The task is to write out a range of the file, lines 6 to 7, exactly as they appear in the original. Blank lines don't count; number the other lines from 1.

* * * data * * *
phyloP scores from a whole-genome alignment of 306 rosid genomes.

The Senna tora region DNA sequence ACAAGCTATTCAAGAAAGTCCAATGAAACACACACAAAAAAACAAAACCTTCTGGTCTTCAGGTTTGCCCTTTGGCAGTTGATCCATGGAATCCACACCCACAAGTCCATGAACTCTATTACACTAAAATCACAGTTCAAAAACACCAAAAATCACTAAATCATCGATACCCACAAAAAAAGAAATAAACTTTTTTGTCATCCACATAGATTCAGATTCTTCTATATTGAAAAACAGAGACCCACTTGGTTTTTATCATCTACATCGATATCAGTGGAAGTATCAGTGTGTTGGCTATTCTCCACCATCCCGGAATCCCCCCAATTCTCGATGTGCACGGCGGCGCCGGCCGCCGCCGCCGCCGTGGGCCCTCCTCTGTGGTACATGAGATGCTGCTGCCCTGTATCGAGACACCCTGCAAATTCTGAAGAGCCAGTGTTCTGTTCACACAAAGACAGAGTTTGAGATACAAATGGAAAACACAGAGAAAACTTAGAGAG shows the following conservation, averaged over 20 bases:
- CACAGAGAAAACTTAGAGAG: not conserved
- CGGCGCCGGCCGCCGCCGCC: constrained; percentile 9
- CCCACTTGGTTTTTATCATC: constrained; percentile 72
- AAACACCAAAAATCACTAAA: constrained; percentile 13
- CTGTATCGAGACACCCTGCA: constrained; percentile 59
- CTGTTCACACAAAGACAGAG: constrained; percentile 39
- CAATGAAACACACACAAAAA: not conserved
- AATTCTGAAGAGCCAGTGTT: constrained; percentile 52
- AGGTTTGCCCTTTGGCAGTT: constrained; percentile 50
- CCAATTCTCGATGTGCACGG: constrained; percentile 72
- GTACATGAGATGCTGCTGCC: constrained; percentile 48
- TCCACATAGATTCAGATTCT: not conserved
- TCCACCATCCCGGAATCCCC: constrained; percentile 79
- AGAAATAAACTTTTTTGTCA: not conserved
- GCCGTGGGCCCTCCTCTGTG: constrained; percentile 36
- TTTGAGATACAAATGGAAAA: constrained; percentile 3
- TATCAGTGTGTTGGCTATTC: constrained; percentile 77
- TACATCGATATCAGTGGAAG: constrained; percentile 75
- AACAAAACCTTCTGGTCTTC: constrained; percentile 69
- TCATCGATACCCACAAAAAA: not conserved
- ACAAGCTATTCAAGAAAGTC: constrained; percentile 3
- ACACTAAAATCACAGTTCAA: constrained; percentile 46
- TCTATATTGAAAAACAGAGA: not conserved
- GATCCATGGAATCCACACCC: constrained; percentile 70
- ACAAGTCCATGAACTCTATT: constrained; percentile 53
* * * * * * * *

- AAACACCAAAAATCACTAAA: constrained; percentile 13
- CTGTATCGAGACACCCTGCA: constrained; percentile 59